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Re: TRUNCATE, VACUUM, ANALYZE privileges

From: Stephen Frost <sfrost(at)snowman(dot)net>
To: daveg <daveg(at)sonic(dot)net>
Cc: Tom Lane <tgl(at)sss(dot)pgh(dot)pa(dot)us>,PostgreSQL Patches <pgsql-patches(at)postgresql(dot)org>
Subject: Re: TRUNCATE, VACUUM, ANALYZE privileges
Date: 2006-01-04 11:55:44
Message-ID: 20060104115544.GU6026@ns.snowman.net (view raw or flat)
Thread:
Lists: pgsql-hackerspgsql-patches
* daveg (daveg(at)sonic(dot)net) wrote:
> We rely heavily on truncate as delete for large numbers of rows is very
> costly. An example, we copy_in batches  of rows from several sources through
> the day to a "pending work" table, with another process periodically
> processing the rows and sweeping them into a history table. The sweep
> leaves an empty "pending work" table.  Truncate is very efficient for this
> pattern.
> 
> However it means that all our jobs have to run with more permissions than
> they really should have as there is no way to grant "truncate". If giving
> truncate its very own permission is too wasteful of permission bits, perhaps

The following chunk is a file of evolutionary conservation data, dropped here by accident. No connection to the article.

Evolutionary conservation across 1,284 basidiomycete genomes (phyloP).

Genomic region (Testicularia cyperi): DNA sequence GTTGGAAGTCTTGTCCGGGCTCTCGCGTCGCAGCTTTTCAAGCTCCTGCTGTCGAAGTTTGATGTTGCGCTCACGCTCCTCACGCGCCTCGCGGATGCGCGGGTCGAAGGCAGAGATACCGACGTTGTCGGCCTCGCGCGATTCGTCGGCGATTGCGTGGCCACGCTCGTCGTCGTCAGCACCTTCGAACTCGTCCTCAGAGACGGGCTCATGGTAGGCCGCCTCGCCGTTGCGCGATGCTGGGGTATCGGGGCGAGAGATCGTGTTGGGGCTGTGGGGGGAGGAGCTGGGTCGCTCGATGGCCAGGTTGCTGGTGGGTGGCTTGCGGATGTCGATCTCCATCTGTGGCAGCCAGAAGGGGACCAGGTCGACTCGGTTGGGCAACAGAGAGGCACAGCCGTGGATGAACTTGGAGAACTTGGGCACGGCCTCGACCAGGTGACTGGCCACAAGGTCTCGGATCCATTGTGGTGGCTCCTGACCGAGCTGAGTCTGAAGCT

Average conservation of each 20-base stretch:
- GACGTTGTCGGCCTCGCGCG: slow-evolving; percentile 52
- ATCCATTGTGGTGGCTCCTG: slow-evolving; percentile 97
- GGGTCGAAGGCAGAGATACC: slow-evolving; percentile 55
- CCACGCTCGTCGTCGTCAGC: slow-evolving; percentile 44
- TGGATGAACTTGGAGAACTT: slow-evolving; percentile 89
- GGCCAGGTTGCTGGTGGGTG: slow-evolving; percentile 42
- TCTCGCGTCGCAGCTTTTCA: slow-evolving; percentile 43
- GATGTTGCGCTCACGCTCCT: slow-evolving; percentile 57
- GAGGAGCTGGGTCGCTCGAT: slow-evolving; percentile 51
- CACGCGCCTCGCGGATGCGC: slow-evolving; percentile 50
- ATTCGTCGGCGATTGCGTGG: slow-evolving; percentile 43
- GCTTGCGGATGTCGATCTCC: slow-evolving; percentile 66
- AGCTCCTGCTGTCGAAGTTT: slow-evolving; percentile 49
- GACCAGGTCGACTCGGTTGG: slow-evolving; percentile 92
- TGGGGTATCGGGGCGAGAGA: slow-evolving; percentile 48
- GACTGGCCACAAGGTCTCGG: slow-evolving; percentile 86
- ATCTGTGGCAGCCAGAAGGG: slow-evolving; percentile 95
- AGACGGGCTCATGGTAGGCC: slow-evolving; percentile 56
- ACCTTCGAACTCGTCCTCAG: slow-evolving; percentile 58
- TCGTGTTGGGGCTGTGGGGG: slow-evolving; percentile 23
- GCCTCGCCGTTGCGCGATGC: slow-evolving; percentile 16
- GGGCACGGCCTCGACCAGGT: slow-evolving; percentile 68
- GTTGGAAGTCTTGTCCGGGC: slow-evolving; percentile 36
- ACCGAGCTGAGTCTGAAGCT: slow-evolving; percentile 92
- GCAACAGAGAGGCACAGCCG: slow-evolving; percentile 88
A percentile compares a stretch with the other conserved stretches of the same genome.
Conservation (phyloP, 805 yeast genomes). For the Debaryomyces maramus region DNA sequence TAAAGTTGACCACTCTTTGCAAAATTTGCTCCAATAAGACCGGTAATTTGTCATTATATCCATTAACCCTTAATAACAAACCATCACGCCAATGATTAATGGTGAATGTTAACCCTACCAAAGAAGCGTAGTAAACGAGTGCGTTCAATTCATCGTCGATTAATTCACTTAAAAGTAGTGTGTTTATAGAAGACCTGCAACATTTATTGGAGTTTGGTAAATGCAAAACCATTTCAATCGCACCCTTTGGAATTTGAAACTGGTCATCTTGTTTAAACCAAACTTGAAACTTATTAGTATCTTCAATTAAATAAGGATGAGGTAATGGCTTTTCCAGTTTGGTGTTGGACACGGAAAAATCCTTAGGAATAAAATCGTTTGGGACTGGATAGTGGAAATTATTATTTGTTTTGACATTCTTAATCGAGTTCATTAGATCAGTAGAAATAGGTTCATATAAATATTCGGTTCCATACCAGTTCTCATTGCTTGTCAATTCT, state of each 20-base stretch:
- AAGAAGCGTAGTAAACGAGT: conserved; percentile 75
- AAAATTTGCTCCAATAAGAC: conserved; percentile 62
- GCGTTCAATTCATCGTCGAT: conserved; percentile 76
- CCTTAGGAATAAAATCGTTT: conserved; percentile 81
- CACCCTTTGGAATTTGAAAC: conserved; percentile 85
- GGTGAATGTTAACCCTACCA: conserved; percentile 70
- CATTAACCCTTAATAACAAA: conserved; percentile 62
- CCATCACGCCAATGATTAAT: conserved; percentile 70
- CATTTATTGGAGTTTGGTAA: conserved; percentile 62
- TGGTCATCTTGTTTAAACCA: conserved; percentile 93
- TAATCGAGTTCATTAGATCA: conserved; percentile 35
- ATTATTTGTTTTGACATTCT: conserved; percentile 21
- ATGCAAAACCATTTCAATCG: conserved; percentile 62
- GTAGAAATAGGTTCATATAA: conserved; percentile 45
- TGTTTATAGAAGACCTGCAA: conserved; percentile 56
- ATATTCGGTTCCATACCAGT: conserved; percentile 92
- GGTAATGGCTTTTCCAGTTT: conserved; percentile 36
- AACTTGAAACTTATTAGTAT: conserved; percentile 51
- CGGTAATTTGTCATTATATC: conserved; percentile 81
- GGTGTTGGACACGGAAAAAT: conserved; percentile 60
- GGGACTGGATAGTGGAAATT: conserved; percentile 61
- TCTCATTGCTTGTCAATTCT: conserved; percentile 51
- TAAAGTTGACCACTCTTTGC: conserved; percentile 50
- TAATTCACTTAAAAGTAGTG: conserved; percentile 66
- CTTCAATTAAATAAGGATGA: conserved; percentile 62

> having truncate be the same as "delete" for permissions purposes would work.

Sounds very similar to my use-case, except my users just have to suffer
with delete because I don't want to grant them additional permissions.
Having truncate act off of delete isn't actually an option
unfortunately.  This is because truncate skips triggers (probably not an
issue for you, certainly not one for me, but a problem with doing it in
the general case).

I'm not sure about you, but I know that I'd like to be able to do:
TRUNCATE, insert/copy data, ANALYZE without having to give all the other
permissions associated with ownership.

> Alternatively a separate "whole table operations" permision might cover
> truncate and some of the alter type things too. Of course table owner does
> this, but that is what I don't want everyone to be require to have.

I'm not entirely sure if that'd be better or not..  It would involve
changing the structure of the ACLs to have two sets for each relation
and you'd have to sometimes look at one, sometimes at the other, and
possible both in some cases...

	Thanks,

		Stephen

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